Mammoth Lakes is located on the eastern side of the Sierra Nevada about 160 miles from Reno, 250 miles from San Francisco, and 310 miles from Las Vegas or Los Angeles. Trip members arriving from other parts of the country should explore the option of flying to one of these major cities and sharing a rental car or arranging a ride.  A roster of trip participants will be sent out well in advance of the trip to assist those who wish to share rides.  Eastern Sierra Transit provides service to and from Mammoth.  Assistance with trip planning for those using public transportation will be provided.   

Accommodations and Food

The trip price includes car camping at the campground the night of July 6th.  Our first meal will be a BBQ that night and our last meal will be lunch on the final hiking day July 13th.

Meals will consist of hearty and satisfying recipes that are proven to please. Hot cereal, dried fruit, cheese and crackers, soups and stews, whole grains, cookies, and chocolate will certainly be included. We are happy to accommodate vegetarians and can discuss any food requirements ahead of time.  Snack bags are provided for each trip member so you will always have something to nosh on. Every effort is made to include a wide variety of tasty food to fuel our adventure.  Trip participants take turns serving on cook crews and performing various camp chores.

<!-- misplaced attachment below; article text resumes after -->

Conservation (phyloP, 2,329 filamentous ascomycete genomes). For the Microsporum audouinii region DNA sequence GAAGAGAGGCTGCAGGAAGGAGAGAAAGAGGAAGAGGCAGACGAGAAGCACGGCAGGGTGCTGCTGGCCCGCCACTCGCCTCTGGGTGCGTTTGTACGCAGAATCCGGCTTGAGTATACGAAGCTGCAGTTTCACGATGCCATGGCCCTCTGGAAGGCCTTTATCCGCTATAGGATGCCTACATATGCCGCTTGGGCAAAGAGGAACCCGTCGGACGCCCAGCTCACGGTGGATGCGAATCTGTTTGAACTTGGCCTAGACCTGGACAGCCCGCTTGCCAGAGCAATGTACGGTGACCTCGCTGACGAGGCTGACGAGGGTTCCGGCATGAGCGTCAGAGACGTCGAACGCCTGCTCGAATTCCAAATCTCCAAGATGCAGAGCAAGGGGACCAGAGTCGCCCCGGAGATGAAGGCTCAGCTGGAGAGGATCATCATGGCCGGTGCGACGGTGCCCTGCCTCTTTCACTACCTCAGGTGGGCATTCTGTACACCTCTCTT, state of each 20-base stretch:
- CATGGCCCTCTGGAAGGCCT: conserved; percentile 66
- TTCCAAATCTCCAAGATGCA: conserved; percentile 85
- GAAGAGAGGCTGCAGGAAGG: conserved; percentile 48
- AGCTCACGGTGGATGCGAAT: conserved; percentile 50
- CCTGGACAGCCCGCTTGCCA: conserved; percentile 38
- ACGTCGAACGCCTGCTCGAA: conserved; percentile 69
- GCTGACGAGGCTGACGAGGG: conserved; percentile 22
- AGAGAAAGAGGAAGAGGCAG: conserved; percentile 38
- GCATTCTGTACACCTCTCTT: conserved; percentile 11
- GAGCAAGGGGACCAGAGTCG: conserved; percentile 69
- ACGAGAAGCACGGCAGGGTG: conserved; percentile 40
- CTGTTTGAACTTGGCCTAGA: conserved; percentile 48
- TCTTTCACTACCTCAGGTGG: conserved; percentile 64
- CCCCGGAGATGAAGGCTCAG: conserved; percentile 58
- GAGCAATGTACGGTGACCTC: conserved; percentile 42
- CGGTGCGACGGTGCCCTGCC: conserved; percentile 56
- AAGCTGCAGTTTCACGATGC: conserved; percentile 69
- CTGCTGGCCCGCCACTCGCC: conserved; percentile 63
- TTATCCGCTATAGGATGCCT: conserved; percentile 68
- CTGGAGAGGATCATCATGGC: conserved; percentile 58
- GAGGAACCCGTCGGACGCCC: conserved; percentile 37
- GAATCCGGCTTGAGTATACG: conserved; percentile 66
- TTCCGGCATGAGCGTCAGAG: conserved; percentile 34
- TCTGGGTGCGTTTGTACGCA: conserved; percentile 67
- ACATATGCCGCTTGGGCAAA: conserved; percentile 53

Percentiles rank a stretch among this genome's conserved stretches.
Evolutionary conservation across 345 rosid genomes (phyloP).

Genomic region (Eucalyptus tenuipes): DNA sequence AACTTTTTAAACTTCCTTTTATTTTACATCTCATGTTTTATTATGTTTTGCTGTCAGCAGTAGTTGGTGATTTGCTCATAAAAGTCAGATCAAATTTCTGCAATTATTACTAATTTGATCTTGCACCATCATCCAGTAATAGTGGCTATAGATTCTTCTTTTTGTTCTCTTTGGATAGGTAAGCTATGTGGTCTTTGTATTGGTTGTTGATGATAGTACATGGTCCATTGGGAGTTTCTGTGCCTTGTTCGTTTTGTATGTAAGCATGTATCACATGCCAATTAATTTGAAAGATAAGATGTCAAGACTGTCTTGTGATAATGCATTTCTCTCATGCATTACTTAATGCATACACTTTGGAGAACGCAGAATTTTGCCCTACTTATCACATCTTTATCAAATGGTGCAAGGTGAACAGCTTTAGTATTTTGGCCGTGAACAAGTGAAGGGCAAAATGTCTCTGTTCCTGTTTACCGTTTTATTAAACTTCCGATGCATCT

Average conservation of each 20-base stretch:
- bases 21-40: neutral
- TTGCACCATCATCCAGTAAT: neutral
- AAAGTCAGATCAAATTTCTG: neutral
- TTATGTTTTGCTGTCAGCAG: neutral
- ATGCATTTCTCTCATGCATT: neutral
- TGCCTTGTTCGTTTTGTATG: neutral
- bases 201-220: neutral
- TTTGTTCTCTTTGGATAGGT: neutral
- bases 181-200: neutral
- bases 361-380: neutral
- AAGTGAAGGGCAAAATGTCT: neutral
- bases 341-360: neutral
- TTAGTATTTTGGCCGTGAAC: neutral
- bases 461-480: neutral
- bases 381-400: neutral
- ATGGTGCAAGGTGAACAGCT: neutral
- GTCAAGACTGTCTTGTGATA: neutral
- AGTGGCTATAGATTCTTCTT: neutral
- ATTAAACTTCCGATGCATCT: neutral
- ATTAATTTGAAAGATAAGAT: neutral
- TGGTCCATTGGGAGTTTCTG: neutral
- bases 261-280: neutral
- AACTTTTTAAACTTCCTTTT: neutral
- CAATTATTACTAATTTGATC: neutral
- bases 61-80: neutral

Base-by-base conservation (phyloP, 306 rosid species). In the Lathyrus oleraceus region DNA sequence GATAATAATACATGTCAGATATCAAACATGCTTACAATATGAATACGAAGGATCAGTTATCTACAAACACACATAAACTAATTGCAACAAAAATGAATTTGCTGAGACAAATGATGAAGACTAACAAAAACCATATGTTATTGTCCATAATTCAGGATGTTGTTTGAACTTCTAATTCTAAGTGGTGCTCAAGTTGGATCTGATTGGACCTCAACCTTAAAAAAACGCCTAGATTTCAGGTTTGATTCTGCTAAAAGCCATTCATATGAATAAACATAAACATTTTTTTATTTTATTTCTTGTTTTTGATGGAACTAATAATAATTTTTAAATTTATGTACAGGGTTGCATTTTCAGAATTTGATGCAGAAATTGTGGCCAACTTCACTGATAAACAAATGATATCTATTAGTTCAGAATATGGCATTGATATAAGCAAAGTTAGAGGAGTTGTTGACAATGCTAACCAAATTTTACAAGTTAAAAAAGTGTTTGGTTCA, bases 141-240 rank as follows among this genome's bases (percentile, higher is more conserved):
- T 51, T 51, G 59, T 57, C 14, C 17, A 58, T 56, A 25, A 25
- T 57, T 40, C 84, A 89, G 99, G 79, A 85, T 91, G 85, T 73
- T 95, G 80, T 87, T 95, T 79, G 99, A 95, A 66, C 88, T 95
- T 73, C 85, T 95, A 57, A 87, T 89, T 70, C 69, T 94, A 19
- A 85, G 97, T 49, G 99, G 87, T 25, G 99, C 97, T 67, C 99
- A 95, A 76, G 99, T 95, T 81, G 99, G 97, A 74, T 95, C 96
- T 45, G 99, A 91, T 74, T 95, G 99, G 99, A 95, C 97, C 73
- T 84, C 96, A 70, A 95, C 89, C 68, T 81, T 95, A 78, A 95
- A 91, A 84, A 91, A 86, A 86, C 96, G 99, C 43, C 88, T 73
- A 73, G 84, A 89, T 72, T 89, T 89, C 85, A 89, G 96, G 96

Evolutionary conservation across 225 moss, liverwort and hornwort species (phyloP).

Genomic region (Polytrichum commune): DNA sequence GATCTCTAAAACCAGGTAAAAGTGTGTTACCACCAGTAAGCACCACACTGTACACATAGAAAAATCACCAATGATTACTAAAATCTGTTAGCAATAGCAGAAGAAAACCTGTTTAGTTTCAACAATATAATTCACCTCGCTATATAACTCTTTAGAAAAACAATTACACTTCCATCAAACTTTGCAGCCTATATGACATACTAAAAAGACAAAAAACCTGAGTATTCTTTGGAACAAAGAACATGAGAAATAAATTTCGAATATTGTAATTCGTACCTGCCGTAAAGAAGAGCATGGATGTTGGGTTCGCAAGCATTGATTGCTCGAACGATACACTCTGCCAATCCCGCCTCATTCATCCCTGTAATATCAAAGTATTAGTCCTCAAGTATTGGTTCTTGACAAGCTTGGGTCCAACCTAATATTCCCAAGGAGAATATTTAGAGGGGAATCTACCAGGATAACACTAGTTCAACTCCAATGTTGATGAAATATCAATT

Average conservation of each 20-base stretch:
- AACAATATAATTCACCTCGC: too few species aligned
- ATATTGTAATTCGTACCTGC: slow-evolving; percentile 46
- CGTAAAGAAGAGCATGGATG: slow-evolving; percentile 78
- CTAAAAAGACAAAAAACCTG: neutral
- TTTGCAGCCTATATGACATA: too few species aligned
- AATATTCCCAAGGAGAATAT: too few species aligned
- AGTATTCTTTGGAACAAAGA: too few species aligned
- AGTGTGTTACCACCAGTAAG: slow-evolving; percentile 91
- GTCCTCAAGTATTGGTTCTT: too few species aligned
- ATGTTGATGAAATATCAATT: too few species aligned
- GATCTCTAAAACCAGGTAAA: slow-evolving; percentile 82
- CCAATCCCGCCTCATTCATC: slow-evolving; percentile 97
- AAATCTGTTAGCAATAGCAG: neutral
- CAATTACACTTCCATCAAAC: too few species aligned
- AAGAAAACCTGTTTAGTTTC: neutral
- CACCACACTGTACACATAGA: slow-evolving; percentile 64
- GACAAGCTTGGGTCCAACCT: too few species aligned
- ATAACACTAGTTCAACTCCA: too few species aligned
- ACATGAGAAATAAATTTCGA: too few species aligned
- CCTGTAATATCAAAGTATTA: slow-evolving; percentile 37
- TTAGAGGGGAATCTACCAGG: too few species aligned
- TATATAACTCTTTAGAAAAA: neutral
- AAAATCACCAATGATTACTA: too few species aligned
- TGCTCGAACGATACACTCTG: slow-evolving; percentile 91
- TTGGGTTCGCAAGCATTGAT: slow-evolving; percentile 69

Trip Difficulty

The trip is rated 2 on a scale of 1 to 5 and takes into consideration trail miles, layover days, and elevation gain.  Mileage on hiking days will range from four to eight miles, with a total of 24 miles. Day hikes will be off trail over steep terrain. Camps will be located above 9,000 feet. 

Carrying a heavy pack (40-45 pounds) for several days, especially on prolonged uphill stretches, is a strenuous aerobic activity and it not suitable for everyone. In order to enjoy this trip, participants need to be in good physical condition. Regular aerobic exercise during the months before the trip is essential. 

Our campsites are between 9,000 and 10,000 feet, so acclimatization to the altitude is also important. If you are not used to these elevations, or if you acclimate slowly, you may want to arrive early to allow time to adjust. There is plenty to see and do in the Mammoth area including a visit to the Devil’s Postpile National Monument.